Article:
Can anyone please help me understand how I can convert data from a sensor register to a float value? Say I am reading the sensor register as following:

R = readRegister(RRegister);

Where readRegister returns uint16_t type data. Now my question is how should I convert this R to get a value for example 150.134.


Edit 1: The register I am trying to read is 14h on page 34. Link of the user guide: [https://pdfserv.maximintegrated.com/en/an/user-guide-6597-max1726x-m5-ez-rev3-p4.pdf][1]

  • 2
    \$\begingroup\$ Can you provide a part number for the sensor? It would help a great deal. \$\endgroup\$ Jul 14, 2020 at 18:05
  • \$\begingroup\$ That totaly depends on the way the sensor is sending the information... Link a datasheet to the sensor, otherwise we won't be able to help you. \$\endgroup\$
    – jusaca
    Jul 14, 2020 at 18:06
  • \$\begingroup\$ Does this answer your question? Conversion of 12 bit ADC/DAC data to floating point for PID operation \$\endgroup\$
    – DKNguyen
    Jul 14, 2020 at 18:49

2 Answers 2


As other commenters point out, if you provide the data sheet and the processor info, and preferably with a wiring diagram, we can help you further.

You need to read the sensor data sheet and determine how it maps a measured value (speed, position, weight, temperature) to a uint16.

If the sensor is analog and you are using an analog input into your processor, then you also have to determine how the internal ADC maps the analog input to a digital value. If the sensor has a digital output, then the data sheet probably says it all.

Look for how it represents 0, the max, and what the step size is.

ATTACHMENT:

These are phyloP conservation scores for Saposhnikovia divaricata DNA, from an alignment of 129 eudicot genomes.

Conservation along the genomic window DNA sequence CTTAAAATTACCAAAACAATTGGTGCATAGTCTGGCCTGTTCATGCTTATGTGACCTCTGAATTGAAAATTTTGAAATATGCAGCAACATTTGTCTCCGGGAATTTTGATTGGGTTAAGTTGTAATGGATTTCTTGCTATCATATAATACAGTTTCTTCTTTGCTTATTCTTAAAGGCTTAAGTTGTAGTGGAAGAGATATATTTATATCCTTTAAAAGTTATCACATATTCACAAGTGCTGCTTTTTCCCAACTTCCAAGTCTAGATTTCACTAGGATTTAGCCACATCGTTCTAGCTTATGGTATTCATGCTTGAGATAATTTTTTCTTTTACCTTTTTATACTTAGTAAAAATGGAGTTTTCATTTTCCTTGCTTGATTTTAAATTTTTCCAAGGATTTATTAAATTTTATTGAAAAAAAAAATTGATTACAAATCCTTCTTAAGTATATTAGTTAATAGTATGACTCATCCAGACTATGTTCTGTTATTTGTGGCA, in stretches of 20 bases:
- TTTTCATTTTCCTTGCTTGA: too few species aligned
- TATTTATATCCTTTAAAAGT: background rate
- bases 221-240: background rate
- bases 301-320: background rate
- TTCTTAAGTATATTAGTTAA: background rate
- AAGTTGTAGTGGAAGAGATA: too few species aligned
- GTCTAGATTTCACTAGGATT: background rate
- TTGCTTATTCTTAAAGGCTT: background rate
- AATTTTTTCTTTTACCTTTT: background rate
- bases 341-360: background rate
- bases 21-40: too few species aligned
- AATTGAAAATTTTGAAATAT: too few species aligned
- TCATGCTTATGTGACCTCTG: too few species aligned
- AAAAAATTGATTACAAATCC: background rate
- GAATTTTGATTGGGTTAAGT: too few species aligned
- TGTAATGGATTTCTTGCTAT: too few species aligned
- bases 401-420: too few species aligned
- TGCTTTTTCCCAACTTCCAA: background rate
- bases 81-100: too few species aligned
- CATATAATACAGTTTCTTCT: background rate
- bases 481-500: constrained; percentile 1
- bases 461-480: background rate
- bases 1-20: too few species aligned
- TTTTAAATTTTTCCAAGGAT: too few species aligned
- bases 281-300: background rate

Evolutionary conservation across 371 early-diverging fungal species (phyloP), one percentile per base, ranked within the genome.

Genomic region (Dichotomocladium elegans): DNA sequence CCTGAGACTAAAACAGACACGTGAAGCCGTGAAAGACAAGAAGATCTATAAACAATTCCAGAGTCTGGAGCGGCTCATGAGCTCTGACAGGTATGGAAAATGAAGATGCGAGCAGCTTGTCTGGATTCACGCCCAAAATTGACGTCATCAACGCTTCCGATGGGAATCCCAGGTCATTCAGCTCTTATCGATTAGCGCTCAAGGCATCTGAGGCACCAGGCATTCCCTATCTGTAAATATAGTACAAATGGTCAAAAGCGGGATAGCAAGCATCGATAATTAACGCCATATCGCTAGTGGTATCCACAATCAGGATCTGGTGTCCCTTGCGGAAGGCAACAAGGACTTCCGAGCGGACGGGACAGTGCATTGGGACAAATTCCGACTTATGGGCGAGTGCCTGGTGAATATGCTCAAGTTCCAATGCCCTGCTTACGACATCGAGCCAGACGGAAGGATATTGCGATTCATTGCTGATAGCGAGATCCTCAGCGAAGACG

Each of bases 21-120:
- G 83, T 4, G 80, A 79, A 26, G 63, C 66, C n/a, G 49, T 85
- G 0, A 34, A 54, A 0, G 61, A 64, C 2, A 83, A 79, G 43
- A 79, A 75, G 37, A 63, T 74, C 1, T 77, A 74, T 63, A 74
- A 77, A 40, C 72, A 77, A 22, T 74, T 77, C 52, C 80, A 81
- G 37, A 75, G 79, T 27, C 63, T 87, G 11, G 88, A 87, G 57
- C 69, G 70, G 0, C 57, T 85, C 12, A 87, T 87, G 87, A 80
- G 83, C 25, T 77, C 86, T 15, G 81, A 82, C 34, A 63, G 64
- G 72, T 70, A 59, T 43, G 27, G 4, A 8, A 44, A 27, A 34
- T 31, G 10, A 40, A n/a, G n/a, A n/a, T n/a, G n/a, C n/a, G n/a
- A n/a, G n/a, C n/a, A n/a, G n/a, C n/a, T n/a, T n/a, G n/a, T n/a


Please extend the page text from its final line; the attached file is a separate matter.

The full uint16 range may not be used, and the data may be left or right justified (padded with zeros on the right or left).

Once you have all this, you need to write-up a formula to calculate the "real" value from the uint16. It could be something

 Sensor_Reading = R * a + b


 Sensor_Reading = (R-b) * a

Usually the mapping is linear, and if you are lucky, then b=0.

If you are very unlucky, the mapping is not linear, and you have to use a LUT (look-up-table) or a more complicated formula to map a register value to a real value.

  • \$\begingroup\$ In other words, just throw the register into a float calculation that divides it by the full scale real-world value that the register's full scale reading is supposed to represent to turn it into a float of the units you need. If bipolar, you may need to offset it prior to division so it centers around zero. \$\endgroup\$
    – DKNguyen
    Jul 14, 2020 at 18:41
  • \$\begingroup\$ Indeed @DKNguyen, but given the type of question, I wasn't sure whether a short answer like yours would suffice or confuse the OP. Let's see how far they get. \$\endgroup\$
    – P2000
    Jul 14, 2020 at 18:44

That document does not describe how to do it. The chip datasheet does.

It defines that resistance measurements are made with LSB resolution of 1/4096 of an ohm, unless told otherwise.

So as the datasheet example says, a register value of 0x290 means the reaistance is 656/4096 = 0.1602 ohms.


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